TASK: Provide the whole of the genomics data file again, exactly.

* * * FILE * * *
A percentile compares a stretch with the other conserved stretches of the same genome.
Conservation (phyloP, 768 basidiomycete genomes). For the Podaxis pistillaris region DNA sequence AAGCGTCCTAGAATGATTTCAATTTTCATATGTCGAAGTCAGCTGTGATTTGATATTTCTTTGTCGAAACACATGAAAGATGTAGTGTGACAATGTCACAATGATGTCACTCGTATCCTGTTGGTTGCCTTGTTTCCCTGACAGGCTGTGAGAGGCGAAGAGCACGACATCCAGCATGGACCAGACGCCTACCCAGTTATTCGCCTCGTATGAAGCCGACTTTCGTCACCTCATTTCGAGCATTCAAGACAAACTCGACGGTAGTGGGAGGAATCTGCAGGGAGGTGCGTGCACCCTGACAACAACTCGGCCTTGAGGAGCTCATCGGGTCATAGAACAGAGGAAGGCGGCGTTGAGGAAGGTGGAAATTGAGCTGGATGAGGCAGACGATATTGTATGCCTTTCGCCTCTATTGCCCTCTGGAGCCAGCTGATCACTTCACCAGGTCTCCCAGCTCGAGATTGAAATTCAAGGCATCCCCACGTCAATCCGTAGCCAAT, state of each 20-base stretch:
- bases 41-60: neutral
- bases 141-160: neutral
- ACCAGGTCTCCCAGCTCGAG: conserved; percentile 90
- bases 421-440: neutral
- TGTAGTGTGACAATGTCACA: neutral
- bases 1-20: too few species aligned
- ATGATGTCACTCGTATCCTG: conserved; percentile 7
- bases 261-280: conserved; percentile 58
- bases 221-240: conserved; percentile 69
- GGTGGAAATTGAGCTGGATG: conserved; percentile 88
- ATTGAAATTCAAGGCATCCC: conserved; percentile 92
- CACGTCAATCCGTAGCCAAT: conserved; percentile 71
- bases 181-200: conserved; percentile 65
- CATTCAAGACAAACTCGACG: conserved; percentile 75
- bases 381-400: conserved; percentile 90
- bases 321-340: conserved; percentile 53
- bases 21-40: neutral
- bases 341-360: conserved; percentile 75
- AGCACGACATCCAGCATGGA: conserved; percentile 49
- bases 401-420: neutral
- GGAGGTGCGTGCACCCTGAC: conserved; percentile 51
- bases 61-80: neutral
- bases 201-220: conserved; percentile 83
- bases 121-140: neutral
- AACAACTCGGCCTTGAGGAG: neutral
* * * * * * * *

A percentile compares a stretch with the other conserved stretches of the same genome.
Conservation (phyloP, 768 basidiomycete genomes). For the Podaxis pistillaris region DNA sequence AAGCGTCCTAGAATGATTTCAATTTTCATATGTCGAAGTCAGCTGTGATTTGATATTTCTTTGTCGAAACACATGAAAGATGTAGTGTGACAATGTCACAATGATGTCACTCGTATCCTGTTGGTTGCCTTGTTTCCCTGACAGGCTGTGAGAGGCGAAGAGCACGACATCCAGCATGGACCAGACGCCTACCCAGTTATTCGCCTCGTATGAAGCCGACTTTCGTCACCTCATTTCGAGCATTCAAGACAAACTCGACGGTAGTGGGAGGAATCTGCAGGGAGGTGCGTGCACCCTGACAACAACTCGGCCTTGAGGAGCTCATCGGGTCATAGAACAGAGGAAGGCGGCGTTGAGGAAGGTGGAAATTGAGCTGGATGAGGCAGACGATATTGTATGCCTTTCGCCTCTATTGCCCTCTGGAGCCAGCTGATCACTTCACCAGGTCTCCCAGCTCGAGATTGAAATTCAAGGCATCCCCACGTCAATCCGTAGCCAAT, state of each 20-base stretch:
- bases 41-60: neutral
- bases 141-160: neutral
- ACCAGGTCTCCCAGCTCGAG: conserved; percentile 90
- bases 421-440: neutral
- TGTAGTGTGACAATGTCACA: neutral
- bases 1-20: too few species aligned
- ATGATGTCACTCGTATCCTG: conserved; percentile 7
- bases 261-280: conserved; percentile 58
- bases 221-240: conserved; percentile 69
- GGTGGAAATTGAGCTGGATG: conserved; percentile 88
- ATTGAAATTCAAGGCATCCC: conserved; percentile 92
- CACGTCAATCCGTAGCCAAT: conserved; percentile 71
- bases 181-200: conserved; percentile 65
- CATTCAAGACAAACTCGACG: conserved; percentile 75
- bases 381-400: conserved; percentile 90
- bases 321-340: conserved; percentile 53
- bases 21-40: neutral
- bases 341-360: conserved; percentile 75
- AGCACGACATCCAGCATGGA: conserved; percentile 49
- bases 401-420: neutral
- GGAGGTGCGTGCACCCTGAC: conserved; percentile 51
- bases 61-80: neutral
- bases 201-220: conserved; percentile 83
- bases 121-140: neutral
- AACAACTCGGCCTTGAGGAG: neutral